Cameron Craig, Executive Director, Music Producers Guild: “The MPG welcomes the signing of the Metadata code of practice. The first step is always small and yet the most significant, this one will start music makers down the path to more accurate metadata for the whole UK Music Industry, allowing for better, more accurate remuneration and career progression through tangible crediting. We'd also like to take the opportunity to thank the DCMS Select Committee, Government ministers and the Intellectual Property Office for their work in making this possible. We are pleased the IPO and Government are listening and look forward to continuing to shape the next stages, ensuring that quality and quantity targets are met.”
David Martin, CEO, Featured Artists Coalition: "The FAC would like to thank the Intellectual Property Office, the DCMS Select Committee and government ministers for bringing the UK music industry together in order to improve the streaming economy. The signing of the metadata code of practice marks a small, but significant step on the journey towards a complete reset of streaming. We look forward to contributing to the next stage of this work on metadata key performance indicators.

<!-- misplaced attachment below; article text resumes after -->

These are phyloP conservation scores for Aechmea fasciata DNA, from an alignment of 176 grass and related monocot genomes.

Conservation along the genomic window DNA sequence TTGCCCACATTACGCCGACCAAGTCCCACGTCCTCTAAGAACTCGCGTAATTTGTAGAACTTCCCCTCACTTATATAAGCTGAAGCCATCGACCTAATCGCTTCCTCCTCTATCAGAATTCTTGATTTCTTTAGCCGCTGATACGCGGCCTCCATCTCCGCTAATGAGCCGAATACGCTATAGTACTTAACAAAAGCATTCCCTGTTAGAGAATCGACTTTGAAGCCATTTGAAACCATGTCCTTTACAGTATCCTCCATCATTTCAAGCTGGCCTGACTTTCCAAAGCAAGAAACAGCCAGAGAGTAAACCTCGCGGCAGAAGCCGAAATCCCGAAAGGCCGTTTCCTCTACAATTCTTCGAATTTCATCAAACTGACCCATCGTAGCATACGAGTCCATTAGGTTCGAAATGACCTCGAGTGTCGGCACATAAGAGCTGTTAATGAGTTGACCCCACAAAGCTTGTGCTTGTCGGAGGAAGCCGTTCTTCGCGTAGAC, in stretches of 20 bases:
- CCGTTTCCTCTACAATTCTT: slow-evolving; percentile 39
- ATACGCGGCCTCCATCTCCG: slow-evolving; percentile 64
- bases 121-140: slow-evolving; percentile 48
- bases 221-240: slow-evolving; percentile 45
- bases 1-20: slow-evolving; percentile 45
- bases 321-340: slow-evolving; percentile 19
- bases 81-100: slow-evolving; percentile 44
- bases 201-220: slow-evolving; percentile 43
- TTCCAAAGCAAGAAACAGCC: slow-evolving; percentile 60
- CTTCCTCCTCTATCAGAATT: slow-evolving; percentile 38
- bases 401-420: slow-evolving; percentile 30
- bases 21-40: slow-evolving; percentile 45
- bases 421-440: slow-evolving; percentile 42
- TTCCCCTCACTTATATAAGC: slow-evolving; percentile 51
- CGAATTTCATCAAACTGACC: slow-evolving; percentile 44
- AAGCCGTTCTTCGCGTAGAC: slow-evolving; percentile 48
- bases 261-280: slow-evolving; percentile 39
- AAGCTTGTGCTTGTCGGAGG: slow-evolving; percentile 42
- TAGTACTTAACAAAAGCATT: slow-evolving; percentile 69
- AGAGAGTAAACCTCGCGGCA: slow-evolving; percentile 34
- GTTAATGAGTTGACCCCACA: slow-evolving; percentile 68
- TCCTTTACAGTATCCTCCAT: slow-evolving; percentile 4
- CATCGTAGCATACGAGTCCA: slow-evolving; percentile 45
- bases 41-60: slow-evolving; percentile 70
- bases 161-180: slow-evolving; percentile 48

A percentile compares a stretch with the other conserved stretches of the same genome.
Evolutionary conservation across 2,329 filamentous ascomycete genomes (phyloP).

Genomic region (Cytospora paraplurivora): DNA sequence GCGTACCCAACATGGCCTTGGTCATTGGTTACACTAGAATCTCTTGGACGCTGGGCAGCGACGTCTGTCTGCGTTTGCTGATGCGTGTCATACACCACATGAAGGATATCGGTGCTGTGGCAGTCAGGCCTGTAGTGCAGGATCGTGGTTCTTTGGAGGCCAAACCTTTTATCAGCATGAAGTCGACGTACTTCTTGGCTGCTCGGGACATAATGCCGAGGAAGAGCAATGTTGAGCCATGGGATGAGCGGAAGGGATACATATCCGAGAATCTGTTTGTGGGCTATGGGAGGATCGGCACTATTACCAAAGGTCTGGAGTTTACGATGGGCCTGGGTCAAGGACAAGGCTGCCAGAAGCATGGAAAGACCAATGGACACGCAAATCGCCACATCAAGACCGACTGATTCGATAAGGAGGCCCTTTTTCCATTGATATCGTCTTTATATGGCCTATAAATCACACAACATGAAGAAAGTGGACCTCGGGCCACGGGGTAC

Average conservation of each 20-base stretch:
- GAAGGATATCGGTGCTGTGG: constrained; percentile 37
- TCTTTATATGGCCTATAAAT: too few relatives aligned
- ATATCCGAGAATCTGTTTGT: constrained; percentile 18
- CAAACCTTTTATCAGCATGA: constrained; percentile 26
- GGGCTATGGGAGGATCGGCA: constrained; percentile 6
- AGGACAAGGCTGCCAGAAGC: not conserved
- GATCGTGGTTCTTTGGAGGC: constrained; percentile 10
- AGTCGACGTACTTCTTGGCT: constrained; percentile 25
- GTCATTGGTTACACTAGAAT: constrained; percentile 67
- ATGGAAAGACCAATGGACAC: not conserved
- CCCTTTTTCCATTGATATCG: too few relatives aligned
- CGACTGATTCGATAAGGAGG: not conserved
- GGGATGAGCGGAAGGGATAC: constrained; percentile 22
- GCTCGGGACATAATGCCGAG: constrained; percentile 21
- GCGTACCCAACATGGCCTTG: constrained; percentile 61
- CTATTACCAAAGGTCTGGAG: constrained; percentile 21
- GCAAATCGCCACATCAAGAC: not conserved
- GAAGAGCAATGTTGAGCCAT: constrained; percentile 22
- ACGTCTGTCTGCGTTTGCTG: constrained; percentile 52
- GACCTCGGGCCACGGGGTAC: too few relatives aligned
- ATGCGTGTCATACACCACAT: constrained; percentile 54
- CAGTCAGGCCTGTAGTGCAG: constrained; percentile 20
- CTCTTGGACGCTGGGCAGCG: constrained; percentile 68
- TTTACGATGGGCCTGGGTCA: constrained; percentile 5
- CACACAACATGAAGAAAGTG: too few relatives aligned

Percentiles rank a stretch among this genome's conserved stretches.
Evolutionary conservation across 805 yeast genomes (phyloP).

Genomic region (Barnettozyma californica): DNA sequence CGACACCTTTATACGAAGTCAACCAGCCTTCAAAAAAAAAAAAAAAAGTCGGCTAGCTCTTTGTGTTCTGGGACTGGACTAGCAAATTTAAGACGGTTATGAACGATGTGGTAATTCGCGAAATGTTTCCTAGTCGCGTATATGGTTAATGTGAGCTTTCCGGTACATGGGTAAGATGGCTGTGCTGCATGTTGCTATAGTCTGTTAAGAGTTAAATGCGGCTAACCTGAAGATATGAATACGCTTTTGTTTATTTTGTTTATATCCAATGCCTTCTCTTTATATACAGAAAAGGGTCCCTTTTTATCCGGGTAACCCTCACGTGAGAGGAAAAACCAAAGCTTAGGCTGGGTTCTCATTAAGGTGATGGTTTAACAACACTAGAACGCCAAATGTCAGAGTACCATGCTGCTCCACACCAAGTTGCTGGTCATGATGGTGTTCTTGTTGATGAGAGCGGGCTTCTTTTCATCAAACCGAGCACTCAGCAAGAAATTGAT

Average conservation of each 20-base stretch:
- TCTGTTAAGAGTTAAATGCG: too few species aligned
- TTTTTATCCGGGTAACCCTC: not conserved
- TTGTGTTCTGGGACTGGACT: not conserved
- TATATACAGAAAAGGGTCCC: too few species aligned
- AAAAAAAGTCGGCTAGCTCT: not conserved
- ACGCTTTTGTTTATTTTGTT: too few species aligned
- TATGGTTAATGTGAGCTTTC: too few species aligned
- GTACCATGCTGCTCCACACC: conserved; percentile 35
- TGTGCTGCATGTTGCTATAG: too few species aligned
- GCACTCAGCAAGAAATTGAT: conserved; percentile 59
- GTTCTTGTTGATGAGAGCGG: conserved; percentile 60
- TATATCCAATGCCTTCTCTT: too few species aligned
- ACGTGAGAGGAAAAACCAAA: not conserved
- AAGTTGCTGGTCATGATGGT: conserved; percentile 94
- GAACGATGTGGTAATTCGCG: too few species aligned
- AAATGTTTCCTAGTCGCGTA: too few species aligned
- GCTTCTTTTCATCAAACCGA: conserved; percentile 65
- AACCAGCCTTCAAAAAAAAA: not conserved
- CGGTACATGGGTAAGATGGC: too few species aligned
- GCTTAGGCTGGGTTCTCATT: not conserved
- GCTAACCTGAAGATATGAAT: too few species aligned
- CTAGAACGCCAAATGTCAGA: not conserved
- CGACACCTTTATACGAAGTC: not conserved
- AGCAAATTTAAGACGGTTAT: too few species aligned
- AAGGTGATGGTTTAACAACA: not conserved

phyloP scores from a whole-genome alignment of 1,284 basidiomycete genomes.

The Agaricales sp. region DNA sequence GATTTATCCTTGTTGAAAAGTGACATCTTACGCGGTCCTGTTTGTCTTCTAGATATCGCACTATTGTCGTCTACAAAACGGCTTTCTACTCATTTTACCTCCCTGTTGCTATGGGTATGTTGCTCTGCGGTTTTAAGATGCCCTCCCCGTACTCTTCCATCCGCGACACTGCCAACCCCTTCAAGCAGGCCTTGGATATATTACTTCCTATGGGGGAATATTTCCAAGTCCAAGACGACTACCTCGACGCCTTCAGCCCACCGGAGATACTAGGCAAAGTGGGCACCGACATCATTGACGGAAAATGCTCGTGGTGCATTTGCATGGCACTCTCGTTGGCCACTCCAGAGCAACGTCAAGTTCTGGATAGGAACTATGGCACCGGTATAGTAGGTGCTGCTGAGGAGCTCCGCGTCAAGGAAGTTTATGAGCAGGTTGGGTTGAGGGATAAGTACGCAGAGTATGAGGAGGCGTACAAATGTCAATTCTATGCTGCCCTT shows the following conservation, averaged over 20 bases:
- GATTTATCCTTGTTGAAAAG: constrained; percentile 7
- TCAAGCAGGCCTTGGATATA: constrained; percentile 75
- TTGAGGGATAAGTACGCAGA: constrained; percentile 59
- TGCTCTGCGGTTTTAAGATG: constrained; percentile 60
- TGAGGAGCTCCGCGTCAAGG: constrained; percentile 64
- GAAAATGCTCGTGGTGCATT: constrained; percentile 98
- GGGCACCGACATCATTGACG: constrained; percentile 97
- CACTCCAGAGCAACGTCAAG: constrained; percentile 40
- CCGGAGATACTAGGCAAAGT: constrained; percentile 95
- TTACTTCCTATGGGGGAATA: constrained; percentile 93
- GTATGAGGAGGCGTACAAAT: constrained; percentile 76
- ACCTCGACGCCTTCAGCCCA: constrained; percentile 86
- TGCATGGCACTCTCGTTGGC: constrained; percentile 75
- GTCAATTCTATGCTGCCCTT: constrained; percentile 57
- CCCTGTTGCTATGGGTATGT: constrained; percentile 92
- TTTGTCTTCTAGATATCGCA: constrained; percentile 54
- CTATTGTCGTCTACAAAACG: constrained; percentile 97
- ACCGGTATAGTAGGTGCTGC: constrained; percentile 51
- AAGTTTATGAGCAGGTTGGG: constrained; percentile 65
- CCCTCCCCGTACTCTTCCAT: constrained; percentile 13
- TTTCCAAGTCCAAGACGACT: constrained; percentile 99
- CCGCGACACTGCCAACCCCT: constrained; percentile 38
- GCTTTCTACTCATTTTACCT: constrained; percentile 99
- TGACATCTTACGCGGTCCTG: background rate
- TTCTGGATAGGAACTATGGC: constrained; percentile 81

“We also welcome the news that a creator remuneration group is to be established. Remuneration is the FAC's main focus, as we seek a more equitable deal for the UK's artist community. We welcome confirmation from ministers that legislative interventions remain an option if the industry is unable to reach voluntary agreement."